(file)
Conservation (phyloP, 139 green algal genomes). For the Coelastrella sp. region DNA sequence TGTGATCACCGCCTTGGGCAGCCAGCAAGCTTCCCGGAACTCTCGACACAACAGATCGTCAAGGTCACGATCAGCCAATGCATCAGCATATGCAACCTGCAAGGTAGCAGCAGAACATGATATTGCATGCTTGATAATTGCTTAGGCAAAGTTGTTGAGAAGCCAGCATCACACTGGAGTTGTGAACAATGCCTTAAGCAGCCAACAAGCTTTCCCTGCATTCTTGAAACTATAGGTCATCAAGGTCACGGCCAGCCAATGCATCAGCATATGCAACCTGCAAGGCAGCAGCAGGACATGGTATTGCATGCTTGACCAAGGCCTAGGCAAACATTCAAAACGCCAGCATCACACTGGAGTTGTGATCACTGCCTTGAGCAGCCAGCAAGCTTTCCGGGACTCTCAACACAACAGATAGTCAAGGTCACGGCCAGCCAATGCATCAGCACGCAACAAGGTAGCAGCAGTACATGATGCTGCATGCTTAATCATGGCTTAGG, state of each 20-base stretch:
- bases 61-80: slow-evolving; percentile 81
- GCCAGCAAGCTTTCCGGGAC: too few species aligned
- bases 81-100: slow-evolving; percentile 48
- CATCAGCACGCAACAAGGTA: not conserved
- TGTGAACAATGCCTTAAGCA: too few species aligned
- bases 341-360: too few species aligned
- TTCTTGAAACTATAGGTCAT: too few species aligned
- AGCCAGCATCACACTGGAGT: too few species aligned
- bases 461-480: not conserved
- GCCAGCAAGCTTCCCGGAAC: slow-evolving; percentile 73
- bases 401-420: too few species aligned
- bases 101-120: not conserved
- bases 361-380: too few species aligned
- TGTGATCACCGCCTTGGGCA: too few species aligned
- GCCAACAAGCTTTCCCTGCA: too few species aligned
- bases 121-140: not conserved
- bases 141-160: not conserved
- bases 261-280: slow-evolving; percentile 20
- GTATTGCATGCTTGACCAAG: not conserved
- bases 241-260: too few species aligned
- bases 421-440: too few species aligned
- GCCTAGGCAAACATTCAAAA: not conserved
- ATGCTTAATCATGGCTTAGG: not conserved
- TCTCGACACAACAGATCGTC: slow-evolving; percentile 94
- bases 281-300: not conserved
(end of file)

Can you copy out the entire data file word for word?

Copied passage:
Conservation (phyloP, 139 green algal genomes). For the Coelastrella sp. region DNA sequence TGTGATCACCGCCTTGGGCAGCCAGCAAGCTTCCCGGAACTCTCGACACAACAGATCGTCAAGGTCACGATCAGCCAATGCATCAGCATATGCAACCTGCAAGGTAGCAGCAGAACATGATATTGCATGCTTGATAATTGCTTAGGCAAAGTTGTTGAGAAGCCAGCATCACACTGGAGTTGTGAACAATGCCTTAAGCAGCCAACAAGCTTTCCCTGCATTCTTGAAACTATAGGTCATCAAGGTCACGGCCAGCCAATGCATCAGCATATGCAACCTGCAAGGCAGCAGCAGGACATGGTATTGCATGCTTGACCAAGGCCTAGGCAAACATTCAAAACGCCAGCATCACACTGGAGTTGTGATCACTGCCTTGAGCAGCCAGCAAGCTTTCCGGGACTCTCAACACAACAGATAGTCAAGGTCACGGCCAGCCAATGCATCAGCACGCAACAAGGTAGCAGCAGTACATGATGCTGCATGCTTAATCATGGCTTAGG, state of each 20-base stretch:
- bases 61-80: slow-evolving; percentile 81
- GCCAGCAAGCTTTCCGGGAC: too few species aligned
- bases 81-100: slow-evolving; percentile 48
- CATCAGCACGCAACAAGGTA: not conserved
- TGTGAACAATGCCTTAAGCA: too few species aligned
- bases 341-360: too few species aligned
- TTCTTGAAACTATAGGTCAT: too few species aligned
- AGCCAGCATCACACTGGAGT: too few species aligned
- bases 461-480: not conserved
- GCCAGCAAGCTTCCCGGAAC: slow-evolving; percentile 73
- bases 401-420: too few species aligned
- bases 101-120: not conserved
- bases 361-380: too few species aligned
- TGTGATCACCGCCTTGGGCA: too few species aligned
- GCCAACAAGCTTTCCCTGCA: too few species aligned
- bases 121-140: not conserved
- bases 141-160: not conserved
- bases 261-280: slow-evolving; percentile 20
- GTATTGCATGCTTGACCAAG: not conserved
- bases 241-260: too few species aligned
- bases 421-440: too few species aligned
- GCCTAGGCAAACATTCAAAA: not conserved
- ATGCTTAATCATGGCTTAGG: not conserved
- TCTCGACACAACAGATCGTC: slow-evolving; percentile 94
- bases 281-300: not conserved